Dave Micus, Plum Island Sound

April 5th, 2004

By Dave Micus

Kayak is Innuit for 'hunting boat,' and it's an apt description of this sleek little craft. While the Innuit used their hunting boats to pursue seals, walruses and even, unimaginably, whales, kayaks are also a great way to angle for saltwater game fish.

There are a number of reasons that recommend kayak fishing: kayaks are relatively cheap; kayaks are potable; kayaks can get you into locations that you couldn't get to by foot or larger boat; and kayaks don't pollute the water as gasoline powered craft do.

I can remember distinctly the exact moment I decided to buy a kayak for fishing. I was fishing on a clam flat, accessible by foot. Fishing is a misnomer; actually I was watching fish feed about 100 yards out from where I was for over an hour. I paced back and forth, knowing that if I could just get close enough to those fish I would take my rightful place at the top of the food chain, but there was nothing I could do. I went home that afternoon and began pricing kayaks.

I now fish almost exclusively from the kayak, so much so that the bride fears I'll end up like Santiago, towed out to sea by a leviathan. I fear I won't. Below are a few things I've learned about kayak fishing that those who are starting to use these stealthy little boats might find useful.

    1. Buy or make a paddle leash. This is a length of cord that hooks to your paddle and to your kayak that prevents you from losing the paddle if you should accidentally drop it overboard. You can also carry an extra paddle, just in case. Rather than invest in a second kayak paddle (which can be expensive), I bought a canoe paddle, which will get me home in an emergency but was cheap (a recurring theme of mine) and easy to stow. And always wear a PDF.

    2. Add deck rigging to your kayak if the boat didn't come with it. You can buy the hardware and the bungee cord from any kayak dealer; just make sure that the hardware is either plastic or stainless steel. You can clip your paddle leash to the deck rigging, and also use it for carrying things like your stripping basket, water bottle, kayak cart, or anything else you bring along. I prefer my rigging to be on the stern, lessening the chance of line tangles.

    3. Buy a hard foam sleeping bag cushion (Coleman sells nice ones) and cut it to fit on the floor of your kayak. This not only provides additional flotation should you capsize, but it also deadens any noise you might make by banging the rod butt, etc. on the floor.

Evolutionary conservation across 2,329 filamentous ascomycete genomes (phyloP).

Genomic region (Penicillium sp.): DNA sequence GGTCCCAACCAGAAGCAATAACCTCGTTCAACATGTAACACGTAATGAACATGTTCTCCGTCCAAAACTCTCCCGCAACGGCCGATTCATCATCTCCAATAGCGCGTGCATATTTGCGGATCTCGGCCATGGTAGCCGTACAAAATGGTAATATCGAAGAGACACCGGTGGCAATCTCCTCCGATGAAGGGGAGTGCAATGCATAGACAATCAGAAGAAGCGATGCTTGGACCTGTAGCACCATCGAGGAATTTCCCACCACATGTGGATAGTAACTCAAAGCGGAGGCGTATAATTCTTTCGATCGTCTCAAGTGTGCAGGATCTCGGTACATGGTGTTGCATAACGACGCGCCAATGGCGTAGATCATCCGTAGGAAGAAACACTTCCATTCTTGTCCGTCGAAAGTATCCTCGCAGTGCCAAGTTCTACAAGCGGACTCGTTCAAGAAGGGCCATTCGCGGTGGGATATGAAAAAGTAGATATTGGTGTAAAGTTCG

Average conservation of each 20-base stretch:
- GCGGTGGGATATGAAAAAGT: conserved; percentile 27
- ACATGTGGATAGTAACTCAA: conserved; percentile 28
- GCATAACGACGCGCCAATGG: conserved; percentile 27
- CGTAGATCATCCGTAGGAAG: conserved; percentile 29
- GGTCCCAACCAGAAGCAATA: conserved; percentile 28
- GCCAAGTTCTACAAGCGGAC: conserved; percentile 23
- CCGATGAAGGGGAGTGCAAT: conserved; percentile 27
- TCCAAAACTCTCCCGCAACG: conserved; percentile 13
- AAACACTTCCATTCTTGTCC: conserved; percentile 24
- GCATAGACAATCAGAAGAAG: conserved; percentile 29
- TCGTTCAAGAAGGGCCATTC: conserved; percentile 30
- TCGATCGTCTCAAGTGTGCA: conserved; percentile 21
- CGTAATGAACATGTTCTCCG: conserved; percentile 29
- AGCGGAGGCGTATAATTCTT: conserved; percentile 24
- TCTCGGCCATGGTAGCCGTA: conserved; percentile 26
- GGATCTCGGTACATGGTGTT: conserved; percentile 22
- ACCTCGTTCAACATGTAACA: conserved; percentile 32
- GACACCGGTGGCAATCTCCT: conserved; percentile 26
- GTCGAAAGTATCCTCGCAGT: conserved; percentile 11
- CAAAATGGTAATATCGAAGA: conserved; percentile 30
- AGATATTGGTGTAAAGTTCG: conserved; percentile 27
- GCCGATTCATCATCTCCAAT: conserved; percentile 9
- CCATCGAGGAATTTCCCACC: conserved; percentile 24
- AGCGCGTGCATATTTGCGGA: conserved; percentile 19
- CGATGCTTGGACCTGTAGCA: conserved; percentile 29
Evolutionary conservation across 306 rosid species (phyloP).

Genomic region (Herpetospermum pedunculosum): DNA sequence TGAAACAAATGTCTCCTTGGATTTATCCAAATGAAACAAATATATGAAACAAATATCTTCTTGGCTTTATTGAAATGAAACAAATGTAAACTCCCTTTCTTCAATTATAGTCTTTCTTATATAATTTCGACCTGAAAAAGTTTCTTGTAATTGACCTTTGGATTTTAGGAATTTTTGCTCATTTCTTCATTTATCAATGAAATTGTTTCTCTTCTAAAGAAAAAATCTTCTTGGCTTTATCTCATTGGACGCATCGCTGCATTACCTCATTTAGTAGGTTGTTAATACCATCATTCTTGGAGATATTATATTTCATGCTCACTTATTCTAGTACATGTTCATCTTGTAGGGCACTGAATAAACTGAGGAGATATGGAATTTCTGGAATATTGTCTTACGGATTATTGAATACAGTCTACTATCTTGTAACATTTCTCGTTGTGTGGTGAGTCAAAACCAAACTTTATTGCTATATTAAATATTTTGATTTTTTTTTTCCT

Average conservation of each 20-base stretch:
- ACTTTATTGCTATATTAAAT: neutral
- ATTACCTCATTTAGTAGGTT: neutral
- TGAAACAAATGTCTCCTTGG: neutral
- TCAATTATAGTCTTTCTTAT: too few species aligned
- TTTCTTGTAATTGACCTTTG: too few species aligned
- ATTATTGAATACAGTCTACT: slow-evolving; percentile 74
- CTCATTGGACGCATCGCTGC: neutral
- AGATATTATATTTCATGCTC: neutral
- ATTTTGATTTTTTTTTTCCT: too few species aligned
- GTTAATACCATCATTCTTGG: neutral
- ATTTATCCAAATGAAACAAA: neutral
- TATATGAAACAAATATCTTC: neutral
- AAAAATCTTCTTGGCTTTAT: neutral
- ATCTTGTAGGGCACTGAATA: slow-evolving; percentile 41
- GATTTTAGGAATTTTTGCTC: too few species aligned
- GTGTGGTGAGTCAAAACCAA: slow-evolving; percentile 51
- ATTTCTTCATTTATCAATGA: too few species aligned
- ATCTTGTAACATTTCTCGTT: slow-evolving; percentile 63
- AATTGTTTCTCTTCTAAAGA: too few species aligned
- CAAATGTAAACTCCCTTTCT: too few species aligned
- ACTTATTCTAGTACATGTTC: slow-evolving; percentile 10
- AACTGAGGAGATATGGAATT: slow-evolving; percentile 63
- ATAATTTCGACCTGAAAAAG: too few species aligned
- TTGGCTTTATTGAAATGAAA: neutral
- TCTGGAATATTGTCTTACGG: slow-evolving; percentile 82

4. Cushion your cockpit cowl to avoid noise. I've been able to paddle right into the middle of a school of feeding stripers without them seeming to notice, but they take off in a flash if I inadvertently bang the paddle against the boat. An old garden hose, cut to the right length, split down the middle, and attached with a waterproof adhesive works well.

    5. Keep obstructions to a minimum. The last thing you need is to be untangling line while the current is dragging you away from a school of feeding fish. If you add a rod holder to your boat, make sure that it is positioned out of the way but still within reach, preferably behind you. Water bottles, chest packs, etc., need to be stowed out of the way (but still accessible).

    6. Always troll when you are paddling from one spot to another. This will help you locate fish that aren't visibly feeding. A rod holder makes trolling easier, but you can also troll by placing the butt of the rod on the floor between you knees and keep the rod pointing straight ahead over the bow. Let out enough line so that you are able to loosely hold the line in your dominant hand as you paddle (but be certain to keep enough slack between the line in your hand and the rod tip so that the rod stays stationary). When a fish hits the trolled fly it won't jerk your rod overboard. Another way to troll is to wedge the rod, pointing toward the stern, between your leg and the sides of the kayak. Your leg will keep the rod from going overboard when a fish takes the fly.

    7. Judge the tide, current and drift before you start fishing. If there is a strong current you want to get up current from a school of fish so that you can get in as many casts as possible as you drift through the school. If you drift through a school of feeding fish and they don't take the fly, try approaching from a different angle, either from the side or the back of the school. I've been in schools of feeding bass when they would only take a fly cast from a particular side or angle. If you leave your kayak to fish from shore on an incoming tide, be sure to pull the boat a good ways from the water's edge. This will save you from running to save your boat as the tide takes it away, which will only happen, of course, when you have a good fish on. And only fish from the kayak when the weather and water conditions are safe to do so.

    8. Invest (or make) a folding kayak cart. These make moving the kayak much easier, particularly over long distances like beaches that you can't approach with your car. Try to buy a cart with oversized inflatable tires that can handle most terrain. When you're ready to launch you can fold the cart and secure it to the deck rigging on the stern.

Once you start using a kayak you'll wonder how you ever fished without one. I plan to spend the next year perfecting fishing for stripers from my hunting boat. Then it's on to seals, walruses, maybe even whales. . . ~ Dave

About Dave:

Dave Micus lives in Ipswich, Massachusetts. He is an avid striped bass fly fisherman, writer and instructor. He writes a fly fishing column for the Port City Planet newspaper of Newburyport, MA (home of Plum Island and Joppa Flats) and teaches a fly fishing course at Boston University.

Previous Dave Micus Columns

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